The dissolution caused by the acid plus the mechanical action of your brush will only make the problem even worse.

Bruxism

Again, even though the enamel is the hardest and strongest substance in the body, it can easily be worn down by various mechanical factors.

One is vigorous brushing, and another is by bruxism or tooth grinding. It causes sensitivity in the same way as the first two.

To solve this oral habit, consult your dentist for recommendations and fabrication of a protective mouth-guard that you can use at night.

Gum Disease

Gum disease, caused by excessive accumulation of plaque on tooth surface, lead to gum recession and exposure of the tooth roots.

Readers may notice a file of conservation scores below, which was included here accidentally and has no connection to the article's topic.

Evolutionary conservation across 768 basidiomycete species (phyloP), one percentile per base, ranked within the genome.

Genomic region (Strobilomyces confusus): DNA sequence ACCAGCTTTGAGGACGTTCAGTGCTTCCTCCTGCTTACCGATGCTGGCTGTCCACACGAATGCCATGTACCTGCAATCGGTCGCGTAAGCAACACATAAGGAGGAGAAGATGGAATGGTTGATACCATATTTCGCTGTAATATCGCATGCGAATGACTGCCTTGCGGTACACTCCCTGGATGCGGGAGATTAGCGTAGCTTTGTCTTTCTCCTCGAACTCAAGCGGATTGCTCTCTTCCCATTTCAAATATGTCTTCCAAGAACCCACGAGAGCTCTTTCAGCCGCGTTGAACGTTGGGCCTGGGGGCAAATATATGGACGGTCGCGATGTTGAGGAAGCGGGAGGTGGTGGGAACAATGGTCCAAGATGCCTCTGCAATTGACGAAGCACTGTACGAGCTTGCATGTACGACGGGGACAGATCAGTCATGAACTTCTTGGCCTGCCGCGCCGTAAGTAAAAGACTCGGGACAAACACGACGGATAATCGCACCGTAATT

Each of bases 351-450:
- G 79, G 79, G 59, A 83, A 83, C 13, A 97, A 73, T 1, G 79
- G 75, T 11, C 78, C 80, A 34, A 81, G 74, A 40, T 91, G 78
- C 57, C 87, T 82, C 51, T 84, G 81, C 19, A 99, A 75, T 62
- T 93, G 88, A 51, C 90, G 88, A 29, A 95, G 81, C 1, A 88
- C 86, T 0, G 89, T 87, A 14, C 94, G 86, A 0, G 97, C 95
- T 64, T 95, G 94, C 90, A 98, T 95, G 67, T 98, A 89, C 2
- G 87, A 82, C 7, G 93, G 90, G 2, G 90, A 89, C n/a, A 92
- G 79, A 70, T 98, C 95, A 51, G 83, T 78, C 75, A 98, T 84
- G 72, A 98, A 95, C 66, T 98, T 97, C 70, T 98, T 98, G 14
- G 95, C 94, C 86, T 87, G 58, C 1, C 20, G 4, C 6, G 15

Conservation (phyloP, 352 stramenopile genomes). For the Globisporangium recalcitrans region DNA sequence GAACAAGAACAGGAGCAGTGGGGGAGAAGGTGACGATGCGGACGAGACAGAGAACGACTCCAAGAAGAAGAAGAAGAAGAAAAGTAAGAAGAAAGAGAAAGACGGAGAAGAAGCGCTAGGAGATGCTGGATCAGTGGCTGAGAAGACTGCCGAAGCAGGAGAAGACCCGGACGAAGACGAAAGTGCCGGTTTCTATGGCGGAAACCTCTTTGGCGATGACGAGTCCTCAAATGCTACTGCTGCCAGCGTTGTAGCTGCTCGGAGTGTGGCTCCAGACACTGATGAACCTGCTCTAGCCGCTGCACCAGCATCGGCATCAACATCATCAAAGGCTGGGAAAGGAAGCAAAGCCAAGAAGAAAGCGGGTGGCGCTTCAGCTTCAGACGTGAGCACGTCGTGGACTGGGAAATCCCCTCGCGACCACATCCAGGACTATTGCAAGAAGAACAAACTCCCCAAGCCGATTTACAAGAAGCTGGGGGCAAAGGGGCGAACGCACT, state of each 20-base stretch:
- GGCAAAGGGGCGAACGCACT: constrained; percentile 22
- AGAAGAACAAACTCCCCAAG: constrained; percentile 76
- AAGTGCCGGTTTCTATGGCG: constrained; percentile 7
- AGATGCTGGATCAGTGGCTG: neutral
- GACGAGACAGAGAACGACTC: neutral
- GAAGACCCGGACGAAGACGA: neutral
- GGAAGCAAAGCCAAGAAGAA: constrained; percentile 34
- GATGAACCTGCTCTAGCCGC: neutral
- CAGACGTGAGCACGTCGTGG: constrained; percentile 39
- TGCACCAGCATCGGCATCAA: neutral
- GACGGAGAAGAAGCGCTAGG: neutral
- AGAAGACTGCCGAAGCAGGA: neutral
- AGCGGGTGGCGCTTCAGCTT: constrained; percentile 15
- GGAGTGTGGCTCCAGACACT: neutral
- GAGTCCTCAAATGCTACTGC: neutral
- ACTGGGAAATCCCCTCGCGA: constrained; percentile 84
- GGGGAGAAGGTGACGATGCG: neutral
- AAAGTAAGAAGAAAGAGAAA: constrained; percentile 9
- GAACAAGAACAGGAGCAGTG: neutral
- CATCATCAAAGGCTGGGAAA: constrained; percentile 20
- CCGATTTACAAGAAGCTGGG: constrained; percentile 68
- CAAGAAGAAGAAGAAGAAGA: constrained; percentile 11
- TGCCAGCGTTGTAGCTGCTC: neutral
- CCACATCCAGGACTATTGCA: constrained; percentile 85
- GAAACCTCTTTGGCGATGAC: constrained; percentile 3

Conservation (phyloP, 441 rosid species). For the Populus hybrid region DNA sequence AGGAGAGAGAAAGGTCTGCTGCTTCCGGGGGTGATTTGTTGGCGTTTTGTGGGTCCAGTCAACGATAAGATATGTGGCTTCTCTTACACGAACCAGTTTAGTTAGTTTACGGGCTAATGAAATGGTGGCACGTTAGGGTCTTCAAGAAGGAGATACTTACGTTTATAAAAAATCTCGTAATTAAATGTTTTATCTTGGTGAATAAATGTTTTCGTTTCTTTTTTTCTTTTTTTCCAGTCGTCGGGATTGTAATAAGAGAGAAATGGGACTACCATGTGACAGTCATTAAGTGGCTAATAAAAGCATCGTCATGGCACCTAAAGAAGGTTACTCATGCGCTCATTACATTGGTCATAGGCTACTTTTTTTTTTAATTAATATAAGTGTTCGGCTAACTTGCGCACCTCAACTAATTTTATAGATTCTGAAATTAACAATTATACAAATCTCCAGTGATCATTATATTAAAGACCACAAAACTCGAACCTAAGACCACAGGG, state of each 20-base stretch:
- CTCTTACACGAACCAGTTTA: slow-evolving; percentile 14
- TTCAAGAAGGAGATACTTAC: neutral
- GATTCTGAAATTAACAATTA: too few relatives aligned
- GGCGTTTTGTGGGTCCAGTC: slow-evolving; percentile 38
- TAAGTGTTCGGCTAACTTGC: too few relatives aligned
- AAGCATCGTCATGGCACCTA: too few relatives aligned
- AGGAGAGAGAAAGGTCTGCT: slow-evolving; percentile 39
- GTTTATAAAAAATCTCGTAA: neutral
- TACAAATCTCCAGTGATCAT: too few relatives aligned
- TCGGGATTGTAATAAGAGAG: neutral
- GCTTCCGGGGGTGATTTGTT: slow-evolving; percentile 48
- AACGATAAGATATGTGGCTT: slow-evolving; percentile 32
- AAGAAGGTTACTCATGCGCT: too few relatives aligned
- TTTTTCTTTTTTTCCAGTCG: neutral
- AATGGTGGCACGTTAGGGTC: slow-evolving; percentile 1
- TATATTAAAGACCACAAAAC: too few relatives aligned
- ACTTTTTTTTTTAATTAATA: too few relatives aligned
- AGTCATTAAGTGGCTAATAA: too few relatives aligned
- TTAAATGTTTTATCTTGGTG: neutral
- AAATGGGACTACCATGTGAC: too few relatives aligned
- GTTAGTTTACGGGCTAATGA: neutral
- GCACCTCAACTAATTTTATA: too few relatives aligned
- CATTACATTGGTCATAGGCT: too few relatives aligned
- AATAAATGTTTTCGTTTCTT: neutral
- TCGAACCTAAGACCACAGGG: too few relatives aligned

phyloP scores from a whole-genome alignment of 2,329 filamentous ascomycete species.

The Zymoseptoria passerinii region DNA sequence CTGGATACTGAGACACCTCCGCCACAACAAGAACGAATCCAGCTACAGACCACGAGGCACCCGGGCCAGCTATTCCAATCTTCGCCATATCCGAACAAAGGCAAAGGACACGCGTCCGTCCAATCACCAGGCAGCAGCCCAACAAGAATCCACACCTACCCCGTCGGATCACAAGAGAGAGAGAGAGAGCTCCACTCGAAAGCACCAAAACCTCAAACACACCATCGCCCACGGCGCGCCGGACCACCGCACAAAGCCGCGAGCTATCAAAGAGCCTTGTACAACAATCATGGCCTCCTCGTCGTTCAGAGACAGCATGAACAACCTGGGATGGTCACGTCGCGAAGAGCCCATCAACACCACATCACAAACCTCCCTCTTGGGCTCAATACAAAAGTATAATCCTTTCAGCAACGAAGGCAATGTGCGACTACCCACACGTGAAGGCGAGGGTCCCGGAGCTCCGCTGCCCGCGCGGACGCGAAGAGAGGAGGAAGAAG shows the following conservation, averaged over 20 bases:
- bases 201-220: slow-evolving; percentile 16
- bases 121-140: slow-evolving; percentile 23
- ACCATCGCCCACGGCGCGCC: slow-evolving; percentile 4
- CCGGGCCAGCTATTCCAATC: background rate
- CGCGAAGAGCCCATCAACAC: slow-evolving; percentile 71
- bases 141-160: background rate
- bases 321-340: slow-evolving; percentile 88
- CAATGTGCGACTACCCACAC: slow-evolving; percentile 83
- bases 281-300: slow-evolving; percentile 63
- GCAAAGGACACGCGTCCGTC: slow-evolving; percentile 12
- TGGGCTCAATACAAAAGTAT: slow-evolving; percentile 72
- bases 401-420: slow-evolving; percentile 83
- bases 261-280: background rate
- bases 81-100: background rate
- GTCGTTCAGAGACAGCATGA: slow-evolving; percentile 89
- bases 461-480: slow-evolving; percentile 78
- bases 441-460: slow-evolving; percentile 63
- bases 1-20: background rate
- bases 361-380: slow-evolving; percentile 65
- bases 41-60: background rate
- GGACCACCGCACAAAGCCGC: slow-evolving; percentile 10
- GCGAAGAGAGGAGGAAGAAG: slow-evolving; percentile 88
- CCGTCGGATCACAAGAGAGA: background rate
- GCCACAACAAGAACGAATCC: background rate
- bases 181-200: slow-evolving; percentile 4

Unlike your tooth crown which has hard, strong enamel to protect it, the cementum covering the tooth root is softer and therefore more prone to dissolution and mechanical wear.

In such case, your dentist will manage the underlying problem first then prescribe something that will help seal your teeth.

Dental Treatment

It is not uncommon to experience some sensitivity after undergoing certain dental procedures. These include professional cleaning, placement of restorations, root canal treatment, or even extraction.

The sensitivity induced by these procedures can last for a couple of days and should not be a cause of concern because it will go away on its own.

However, if the symptom persists and/or gets worse, contact your dentist immediately. Only your dentist will know what to do and give the best advice for your particular situation.